Potential for role of passporting prior training between jobs (eg. manual handling) where there is an agreed syllabus? Could the Care App hold the digital passport?
DHSC recruitment campaign; On-line platform for recruitment (eg. operated by Cera) – Awareness raising, and initial enquiry is positive. It needs to dovetail with local groups and employers.
How to join-up recruitment campaigns for the NHS and Social Care, where they have quite different brands and employment structure. Need to join up the National Recruitment Campaign (care) which is likely to produce it’s outcomes over the longer term, with local campaigns where the immediate impact is more tangible.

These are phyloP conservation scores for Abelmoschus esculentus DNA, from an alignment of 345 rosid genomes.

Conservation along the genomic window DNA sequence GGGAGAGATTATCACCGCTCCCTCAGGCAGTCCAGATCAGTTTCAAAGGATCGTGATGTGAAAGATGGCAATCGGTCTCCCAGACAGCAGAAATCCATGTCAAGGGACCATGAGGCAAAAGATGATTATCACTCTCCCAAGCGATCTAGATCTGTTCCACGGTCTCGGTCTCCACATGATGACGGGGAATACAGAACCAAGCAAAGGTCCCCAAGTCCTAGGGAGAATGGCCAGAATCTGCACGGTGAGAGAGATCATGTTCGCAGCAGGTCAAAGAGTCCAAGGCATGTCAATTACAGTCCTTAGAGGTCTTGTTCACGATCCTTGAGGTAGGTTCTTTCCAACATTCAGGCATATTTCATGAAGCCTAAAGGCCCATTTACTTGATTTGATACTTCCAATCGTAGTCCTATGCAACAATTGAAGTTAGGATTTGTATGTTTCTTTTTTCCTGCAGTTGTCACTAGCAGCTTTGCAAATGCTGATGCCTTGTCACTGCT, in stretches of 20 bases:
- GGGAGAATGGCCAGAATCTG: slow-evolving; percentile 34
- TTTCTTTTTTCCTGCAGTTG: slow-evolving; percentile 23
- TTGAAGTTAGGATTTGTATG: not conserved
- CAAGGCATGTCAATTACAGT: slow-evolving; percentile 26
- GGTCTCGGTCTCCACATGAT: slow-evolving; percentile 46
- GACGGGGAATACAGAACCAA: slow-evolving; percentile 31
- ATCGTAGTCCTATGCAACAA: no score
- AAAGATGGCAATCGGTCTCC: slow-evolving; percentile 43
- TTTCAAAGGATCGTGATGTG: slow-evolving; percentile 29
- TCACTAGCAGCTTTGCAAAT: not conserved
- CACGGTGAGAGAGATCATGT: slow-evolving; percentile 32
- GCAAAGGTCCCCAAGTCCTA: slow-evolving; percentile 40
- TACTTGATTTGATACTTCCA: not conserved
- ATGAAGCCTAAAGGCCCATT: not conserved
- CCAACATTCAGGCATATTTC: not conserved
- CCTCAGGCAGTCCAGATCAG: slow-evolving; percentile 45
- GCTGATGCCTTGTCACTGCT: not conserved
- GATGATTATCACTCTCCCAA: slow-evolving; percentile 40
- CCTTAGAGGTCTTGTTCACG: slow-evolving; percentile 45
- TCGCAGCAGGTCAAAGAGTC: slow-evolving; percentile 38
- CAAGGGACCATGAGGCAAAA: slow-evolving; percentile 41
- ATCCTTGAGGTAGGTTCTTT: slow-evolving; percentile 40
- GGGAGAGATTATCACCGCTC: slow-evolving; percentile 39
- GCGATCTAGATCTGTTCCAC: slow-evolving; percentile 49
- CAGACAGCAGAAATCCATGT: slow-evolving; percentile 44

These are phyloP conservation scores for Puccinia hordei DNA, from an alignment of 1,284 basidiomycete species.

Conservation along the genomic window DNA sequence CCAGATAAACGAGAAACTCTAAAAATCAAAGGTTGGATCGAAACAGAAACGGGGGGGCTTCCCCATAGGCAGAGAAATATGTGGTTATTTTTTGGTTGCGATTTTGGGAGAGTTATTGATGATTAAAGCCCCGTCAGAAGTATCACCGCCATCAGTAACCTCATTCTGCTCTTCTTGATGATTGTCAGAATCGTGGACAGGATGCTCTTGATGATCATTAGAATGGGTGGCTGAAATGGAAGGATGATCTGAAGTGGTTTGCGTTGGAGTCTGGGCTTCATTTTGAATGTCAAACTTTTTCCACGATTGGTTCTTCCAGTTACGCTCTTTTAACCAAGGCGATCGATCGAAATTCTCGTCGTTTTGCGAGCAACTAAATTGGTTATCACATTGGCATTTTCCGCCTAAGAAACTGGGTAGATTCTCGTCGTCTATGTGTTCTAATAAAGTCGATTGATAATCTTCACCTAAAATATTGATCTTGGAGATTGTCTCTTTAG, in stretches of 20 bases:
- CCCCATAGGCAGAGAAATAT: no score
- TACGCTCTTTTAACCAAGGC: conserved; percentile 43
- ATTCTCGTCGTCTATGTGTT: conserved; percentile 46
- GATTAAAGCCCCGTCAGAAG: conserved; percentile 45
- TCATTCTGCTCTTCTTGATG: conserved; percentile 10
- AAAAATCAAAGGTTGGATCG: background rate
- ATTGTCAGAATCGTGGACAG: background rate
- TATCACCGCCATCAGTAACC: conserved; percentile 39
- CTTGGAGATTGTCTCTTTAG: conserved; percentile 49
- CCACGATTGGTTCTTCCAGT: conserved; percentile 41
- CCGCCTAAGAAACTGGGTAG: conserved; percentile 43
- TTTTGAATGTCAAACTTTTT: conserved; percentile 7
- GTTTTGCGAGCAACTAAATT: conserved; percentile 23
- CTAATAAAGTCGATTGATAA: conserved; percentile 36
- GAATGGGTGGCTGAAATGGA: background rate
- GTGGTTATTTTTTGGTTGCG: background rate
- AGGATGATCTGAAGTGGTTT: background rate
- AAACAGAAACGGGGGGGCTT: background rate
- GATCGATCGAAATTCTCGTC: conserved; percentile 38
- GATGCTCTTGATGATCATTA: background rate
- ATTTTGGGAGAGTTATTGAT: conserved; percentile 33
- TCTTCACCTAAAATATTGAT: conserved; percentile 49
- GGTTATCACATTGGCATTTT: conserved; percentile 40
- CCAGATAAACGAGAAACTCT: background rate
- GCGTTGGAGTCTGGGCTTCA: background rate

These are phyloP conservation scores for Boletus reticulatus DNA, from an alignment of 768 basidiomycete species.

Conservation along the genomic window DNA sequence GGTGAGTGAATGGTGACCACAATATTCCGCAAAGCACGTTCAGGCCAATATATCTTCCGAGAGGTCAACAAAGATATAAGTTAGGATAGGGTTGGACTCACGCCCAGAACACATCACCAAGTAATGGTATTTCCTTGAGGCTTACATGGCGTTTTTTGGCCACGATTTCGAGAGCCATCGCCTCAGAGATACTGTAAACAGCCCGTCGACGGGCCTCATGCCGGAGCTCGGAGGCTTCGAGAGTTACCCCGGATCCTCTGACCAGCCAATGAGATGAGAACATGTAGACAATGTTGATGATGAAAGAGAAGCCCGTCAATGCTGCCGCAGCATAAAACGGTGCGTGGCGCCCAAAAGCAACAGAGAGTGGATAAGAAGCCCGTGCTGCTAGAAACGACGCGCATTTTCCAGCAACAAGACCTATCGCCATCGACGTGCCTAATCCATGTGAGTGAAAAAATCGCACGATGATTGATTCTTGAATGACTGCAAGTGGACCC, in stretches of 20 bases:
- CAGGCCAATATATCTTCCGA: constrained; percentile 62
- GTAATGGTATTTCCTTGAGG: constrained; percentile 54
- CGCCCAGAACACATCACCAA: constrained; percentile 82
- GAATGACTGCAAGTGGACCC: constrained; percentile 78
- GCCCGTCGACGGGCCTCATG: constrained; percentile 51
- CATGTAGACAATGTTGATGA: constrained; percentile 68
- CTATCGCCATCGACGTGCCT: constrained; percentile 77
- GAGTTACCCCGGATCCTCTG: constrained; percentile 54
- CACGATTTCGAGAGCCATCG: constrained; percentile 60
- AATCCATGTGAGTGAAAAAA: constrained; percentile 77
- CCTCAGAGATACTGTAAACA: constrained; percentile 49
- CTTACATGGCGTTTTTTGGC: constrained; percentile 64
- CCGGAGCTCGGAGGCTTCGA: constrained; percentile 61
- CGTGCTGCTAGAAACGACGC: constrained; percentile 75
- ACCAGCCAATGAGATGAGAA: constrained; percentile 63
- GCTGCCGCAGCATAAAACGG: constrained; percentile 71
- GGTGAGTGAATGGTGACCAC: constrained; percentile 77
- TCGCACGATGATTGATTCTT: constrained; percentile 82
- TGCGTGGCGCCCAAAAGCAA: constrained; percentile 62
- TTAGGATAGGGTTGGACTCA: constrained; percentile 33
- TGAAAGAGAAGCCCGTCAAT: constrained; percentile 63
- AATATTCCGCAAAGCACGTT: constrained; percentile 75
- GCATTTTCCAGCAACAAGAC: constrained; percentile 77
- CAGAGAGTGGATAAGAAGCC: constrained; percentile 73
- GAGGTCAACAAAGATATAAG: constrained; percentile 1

Call for volunteers was aimed and branded by the NHS, and missed opportunities to direct volunteers to social care.
National testing programmes have been confusing and messaging inconsistent. The ask should be for clear communications and support for implementation.
National workforce strategy (probably takes longer than this action requires), which includes the ambition for a workforce which can develop flexible skills.
National campaigns need a clear narrative, and clear allocation of responsibility for delivery.
Ability for nurses and other registered staff working in social care to get professional indemnity insurance.
Does H&SC Act Code of Practice Infection Control Act need to be reviewed, including whether it recognises the roles and experience needed within social care.